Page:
This study investigated the binaural benefits and spatial release from masking of group and intra-participant comparisons in Mandarin Chinese-speaking preschool children with binaural hearing aids and bimodal fitting cochlear implants, and explored the relationship between hearing audibility and speech-recognition-in-noise performance. Participants (2.9-7.5 years) were tested using the Mandarin Spoken Word-Picture IDentification Test (Adaptive version) to yield the adaptive signal-to-noise ratio for a 50% correct score as the outcome measure. The speech stimuli were presented from the 0° azimuth, and the noise was presented from the 0, +90, and −90° azimuths. Furthermore, the participants were tested under monaural- and binaural-aided hearing conditions. The participants with a binaural-fitted hearing aid significantly benefited from binaural redundancy, head-shadow and achieved a significant spatial release from masking with a monaural left hearing aid when the noise moved from the front to the right. In contrast, the participants with a bimodal-fitted hearing aid significantly benefited from binaural redundancy, binaural squelch, and head-shadow and achieved a significant spatial release from masking with a monaural cochlear implant and a bimodal-fitted hearing aid when the noise moved from the front to the hearing-aid side. Although the speech intelligibility index obtained from the monaural hearing aids could predict the speech-recognition-in-noise performance of the participants with the monaural-fitted hearing aid, the same obtained from the monaural cochlear implants could not predict the speech-recognition-in-noise performance of the participants with the monaural-fitted cochlear implant. The Mandarin Spoken Word-Picture IDentification Test (Adaptive version) is a powerful and efficient tool for assessing the speech-recognition-in-noise performance of children in clinical settings and binaural-aided hearing is important for obtaining binaural and spatial benefits that could maximise the potential speech-recognition-in-noise performance of children with bilateral hearing loss. All rights reserved.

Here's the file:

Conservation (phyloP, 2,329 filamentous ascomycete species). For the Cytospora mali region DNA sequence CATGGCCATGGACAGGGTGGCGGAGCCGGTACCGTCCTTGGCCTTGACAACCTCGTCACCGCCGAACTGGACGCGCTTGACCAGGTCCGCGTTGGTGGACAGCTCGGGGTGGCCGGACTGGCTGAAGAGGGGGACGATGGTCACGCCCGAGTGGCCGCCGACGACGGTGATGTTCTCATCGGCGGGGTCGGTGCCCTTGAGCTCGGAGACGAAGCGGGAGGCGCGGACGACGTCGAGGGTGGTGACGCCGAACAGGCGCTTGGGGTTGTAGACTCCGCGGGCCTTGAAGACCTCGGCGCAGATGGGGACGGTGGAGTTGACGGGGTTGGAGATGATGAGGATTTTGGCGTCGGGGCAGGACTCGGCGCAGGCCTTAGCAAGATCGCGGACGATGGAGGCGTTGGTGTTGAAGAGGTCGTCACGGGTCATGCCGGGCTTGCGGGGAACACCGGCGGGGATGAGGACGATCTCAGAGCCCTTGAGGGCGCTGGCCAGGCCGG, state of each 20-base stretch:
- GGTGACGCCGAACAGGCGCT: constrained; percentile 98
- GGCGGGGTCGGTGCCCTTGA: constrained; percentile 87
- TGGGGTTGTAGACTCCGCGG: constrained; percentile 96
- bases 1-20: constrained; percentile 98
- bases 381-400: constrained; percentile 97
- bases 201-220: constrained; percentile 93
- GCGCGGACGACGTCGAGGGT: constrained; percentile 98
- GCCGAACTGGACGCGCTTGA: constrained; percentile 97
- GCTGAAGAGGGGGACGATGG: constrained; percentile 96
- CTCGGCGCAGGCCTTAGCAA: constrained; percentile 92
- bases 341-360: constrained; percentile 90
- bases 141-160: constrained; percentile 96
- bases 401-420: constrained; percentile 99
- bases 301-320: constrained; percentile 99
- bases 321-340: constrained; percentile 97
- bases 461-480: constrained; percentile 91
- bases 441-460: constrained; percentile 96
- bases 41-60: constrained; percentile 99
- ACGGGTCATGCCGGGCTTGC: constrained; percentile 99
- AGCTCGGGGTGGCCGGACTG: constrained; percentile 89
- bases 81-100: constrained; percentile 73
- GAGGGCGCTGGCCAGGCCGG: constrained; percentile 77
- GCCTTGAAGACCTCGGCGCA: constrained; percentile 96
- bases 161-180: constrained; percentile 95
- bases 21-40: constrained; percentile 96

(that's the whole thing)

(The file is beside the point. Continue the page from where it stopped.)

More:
|Qualification||Doctor of Philosophy|
|Publication status||Published - 2021|
- Speech recognition in noise
- Binaural benefit
- Spatial release from masking
- Hearing aid
- Cochlear implant
- Theses and Dissertations
- Thesis (Ph.D.)--The Education University of Hong Kong, 2021.